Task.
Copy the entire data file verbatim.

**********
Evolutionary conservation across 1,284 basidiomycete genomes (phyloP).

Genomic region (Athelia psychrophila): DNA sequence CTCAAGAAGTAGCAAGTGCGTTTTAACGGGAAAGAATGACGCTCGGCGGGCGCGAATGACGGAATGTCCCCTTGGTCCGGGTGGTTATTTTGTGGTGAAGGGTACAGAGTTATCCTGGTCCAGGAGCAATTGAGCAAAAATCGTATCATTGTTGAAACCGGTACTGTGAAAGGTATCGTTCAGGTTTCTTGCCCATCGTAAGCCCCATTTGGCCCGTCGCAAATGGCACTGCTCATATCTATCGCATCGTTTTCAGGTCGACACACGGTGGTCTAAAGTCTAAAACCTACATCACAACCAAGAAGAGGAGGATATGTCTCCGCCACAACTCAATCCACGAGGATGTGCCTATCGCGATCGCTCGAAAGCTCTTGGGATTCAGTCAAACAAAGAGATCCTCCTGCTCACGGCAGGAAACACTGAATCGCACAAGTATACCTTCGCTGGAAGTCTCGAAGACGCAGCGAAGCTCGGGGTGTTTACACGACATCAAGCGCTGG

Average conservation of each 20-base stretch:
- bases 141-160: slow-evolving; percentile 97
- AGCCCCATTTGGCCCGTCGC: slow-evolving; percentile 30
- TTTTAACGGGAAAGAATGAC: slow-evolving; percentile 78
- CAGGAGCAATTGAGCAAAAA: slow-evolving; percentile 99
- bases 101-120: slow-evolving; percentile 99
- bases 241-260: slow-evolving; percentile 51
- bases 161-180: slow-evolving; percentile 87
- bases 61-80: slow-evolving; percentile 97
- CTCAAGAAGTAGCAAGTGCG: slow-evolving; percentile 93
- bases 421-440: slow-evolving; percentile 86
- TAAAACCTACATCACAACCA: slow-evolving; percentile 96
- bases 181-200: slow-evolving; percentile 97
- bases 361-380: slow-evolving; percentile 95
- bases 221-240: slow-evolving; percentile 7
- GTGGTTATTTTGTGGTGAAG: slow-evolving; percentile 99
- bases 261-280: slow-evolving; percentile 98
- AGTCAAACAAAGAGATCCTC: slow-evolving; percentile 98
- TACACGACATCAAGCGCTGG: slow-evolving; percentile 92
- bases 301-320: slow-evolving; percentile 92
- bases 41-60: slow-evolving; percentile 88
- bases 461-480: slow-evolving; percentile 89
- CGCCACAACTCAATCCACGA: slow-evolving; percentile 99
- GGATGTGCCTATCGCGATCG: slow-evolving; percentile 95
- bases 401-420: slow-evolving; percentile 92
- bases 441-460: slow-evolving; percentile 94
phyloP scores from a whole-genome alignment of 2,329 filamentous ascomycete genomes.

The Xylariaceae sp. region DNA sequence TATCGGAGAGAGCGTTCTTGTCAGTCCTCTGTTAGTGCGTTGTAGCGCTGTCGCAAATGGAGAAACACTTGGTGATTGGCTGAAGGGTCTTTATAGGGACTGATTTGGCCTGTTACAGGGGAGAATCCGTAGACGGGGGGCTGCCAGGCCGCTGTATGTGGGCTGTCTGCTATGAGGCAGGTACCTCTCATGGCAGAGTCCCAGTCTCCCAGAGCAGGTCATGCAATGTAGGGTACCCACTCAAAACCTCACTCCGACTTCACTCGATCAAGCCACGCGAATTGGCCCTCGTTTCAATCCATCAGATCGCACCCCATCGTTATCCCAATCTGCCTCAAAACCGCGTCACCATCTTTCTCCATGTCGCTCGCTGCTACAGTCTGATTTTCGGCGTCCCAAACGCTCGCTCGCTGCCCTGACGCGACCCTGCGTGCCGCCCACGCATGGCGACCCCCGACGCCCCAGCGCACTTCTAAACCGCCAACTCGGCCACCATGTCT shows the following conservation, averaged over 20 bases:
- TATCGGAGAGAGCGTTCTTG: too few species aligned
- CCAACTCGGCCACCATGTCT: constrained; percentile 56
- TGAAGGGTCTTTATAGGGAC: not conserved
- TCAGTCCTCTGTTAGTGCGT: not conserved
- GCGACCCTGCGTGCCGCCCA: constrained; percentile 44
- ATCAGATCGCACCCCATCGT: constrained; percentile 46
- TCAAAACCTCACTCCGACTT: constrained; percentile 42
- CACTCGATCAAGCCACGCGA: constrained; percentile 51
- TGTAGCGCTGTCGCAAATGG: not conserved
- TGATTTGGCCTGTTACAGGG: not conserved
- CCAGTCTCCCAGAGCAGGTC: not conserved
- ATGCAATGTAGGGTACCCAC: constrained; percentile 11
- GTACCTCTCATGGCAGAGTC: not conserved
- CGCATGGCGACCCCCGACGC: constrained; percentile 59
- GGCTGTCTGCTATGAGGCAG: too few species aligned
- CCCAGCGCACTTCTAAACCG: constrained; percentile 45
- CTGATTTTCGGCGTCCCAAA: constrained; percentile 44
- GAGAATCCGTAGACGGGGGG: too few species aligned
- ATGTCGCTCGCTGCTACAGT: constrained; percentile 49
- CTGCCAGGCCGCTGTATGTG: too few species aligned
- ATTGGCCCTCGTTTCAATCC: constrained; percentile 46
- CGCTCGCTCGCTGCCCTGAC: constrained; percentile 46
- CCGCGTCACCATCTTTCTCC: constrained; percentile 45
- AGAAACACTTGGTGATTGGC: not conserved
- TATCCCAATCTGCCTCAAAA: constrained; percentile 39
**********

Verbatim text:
Evolutionary conservation across 1,284 basidiomycete genomes (phyloP).

Genomic region (Athelia psychrophila): DNA sequence CTCAAGAAGTAGCAAGTGCGTTTTAACGGGAAAGAATGACGCTCGGCGGGCGCGAATGACGGAATGTCCCCTTGGTCCGGGTGGTTATTTTGTGGTGAAGGGTACAGAGTTATCCTGGTCCAGGAGCAATTGAGCAAAAATCGTATCATTGTTGAAACCGGTACTGTGAAAGGTATCGTTCAGGTTTCTTGCCCATCGTAAGCCCCATTTGGCCCGTCGCAAATGGCACTGCTCATATCTATCGCATCGTTTTCAGGTCGACACACGGTGGTCTAAAGTCTAAAACCTACATCACAACCAAGAAGAGGAGGATATGTCTCCGCCACAACTCAATCCACGAGGATGTGCCTATCGCGATCGCTCGAAAGCTCTTGGGATTCAGTCAAACAAAGAGATCCTCCTGCTCACGGCAGGAAACACTGAATCGCACAAGTATACCTTCGCTGGAAGTCTCGAAGACGCAGCGAAGCTCGGGGTGTTTACACGACATCAAGCGCTGG

Average conservation of each 20-base stretch:
- bases 141-160: slow-evolving; percentile 97
- AGCCCCATTTGGCCCGTCGC: slow-evolving; percentile 30
- TTTTAACGGGAAAGAATGAC: slow-evolving; percentile 78
- CAGGAGCAATTGAGCAAAAA: slow-evolving; percentile 99
- bases 101-120: slow-evolving; percentile 99
- bases 241-260: slow-evolving; percentile 51
- bases 161-180: slow-evolving; percentile 87
- bases 61-80: slow-evolving; percentile 97
- CTCAAGAAGTAGCAAGTGCG: slow-evolving; percentile 93
- bases 421-440: slow-evolving; percentile 86
- TAAAACCTACATCACAACCA: slow-evolving; percentile 96
- bases 181-200: slow-evolving; percentile 97
- bases 361-380: slow-evolving; percentile 95
- bases 221-240: slow-evolving; percentile 7
- GTGGTTATTTTGTGGTGAAG: slow-evolving; percentile 99
- bases 261-280: slow-evolving; percentile 98
- AGTCAAACAAAGAGATCCTC: slow-evolving; percentile 98
- TACACGACATCAAGCGCTGG: slow-evolving; percentile 92
- bases 301-320: slow-evolving; percentile 92
- bases 41-60: slow-evolving; percentile 88
- bases 461-480: slow-evolving; percentile 89
- CGCCACAACTCAATCCACGA: slow-evolving; percentile 99
- GGATGTGCCTATCGCGATCG: slow-evolving; percentile 95
- bases 401-420: slow-evolving; percentile 92
- bases 441-460: slow-evolving; percentile 94
phyloP scores from a whole-genome alignment of 2,329 filamentous ascomycete genomes.

The Xylariaceae sp. region DNA sequence TATCGGAGAGAGCGTTCTTGTCAGTCCTCTGTTAGTGCGTTGTAGCGCTGTCGCAAATGGAGAAACACTTGGTGATTGGCTGAAGGGTCTTTATAGGGACTGATTTGGCCTGTTACAGGGGAGAATCCGTAGACGGGGGGCTGCCAGGCCGCTGTATGTGGGCTGTCTGCTATGAGGCAGGTACCTCTCATGGCAGAGTCCCAGTCTCCCAGAGCAGGTCATGCAATGTAGGGTACCCACTCAAAACCTCACTCCGACTTCACTCGATCAAGCCACGCGAATTGGCCCTCGTTTCAATCCATCAGATCGCACCCCATCGTTATCCCAATCTGCCTCAAAACCGCGTCACCATCTTTCTCCATGTCGCTCGCTGCTACAGTCTGATTTTCGGCGTCCCAAACGCTCGCTCGCTGCCCTGACGCGACCCTGCGTGCCGCCCACGCATGGCGACCCCCGACGCCCCAGCGCACTTCTAAACCGCCAACTCGGCCACCATGTCT shows the following conservation, averaged over 20 bases:
- TATCGGAGAGAGCGTTCTTG: too few species aligned
- CCAACTCGGCCACCATGTCT: constrained; percentile 56
- TGAAGGGTCTTTATAGGGAC: not conserved
- TCAGTCCTCTGTTAGTGCGT: not conserved
- GCGACCCTGCGTGCCGCCCA: constrained; percentile 44
- ATCAGATCGCACCCCATCGT: constrained; percentile 46
- TCAAAACCTCACTCCGACTT: constrained; percentile 42
- CACTCGATCAAGCCACGCGA: constrained; percentile 51
- TGTAGCGCTGTCGCAAATGG: not conserved
- TGATTTGGCCTGTTACAGGG: not conserved
- CCAGTCTCCCAGAGCAGGTC: not conserved
- ATGCAATGTAGGGTACCCAC: constrained; percentile 11
- GTACCTCTCATGGCAGAGTC: not conserved
- CGCATGGCGACCCCCGACGC: constrained; percentile 59
- GGCTGTCTGCTATGAGGCAG: too few species aligned
- CCCAGCGCACTTCTAAACCG: constrained; percentile 45
- CTGATTTTCGGCGTCCCAAA: constrained; percentile 44
- GAGAATCCGTAGACGGGGGG: too few species aligned
- ATGTCGCTCGCTGCTACAGT: constrained; percentile 49
- CTGCCAGGCCGCTGTATGTG: too few species aligned
- ATTGGCCCTCGTTTCAATCC: constrained; percentile 46
- CGCTCGCTCGCTGCCCTGAC: constrained; percentile 46
- CCGCGTCACCATCTTTCTCC: constrained; percentile 45
- AGAAACACTTGGTGATTGGC: not conserved
- TATCCCAATCTGCCTCAAAA: constrained; percentile 39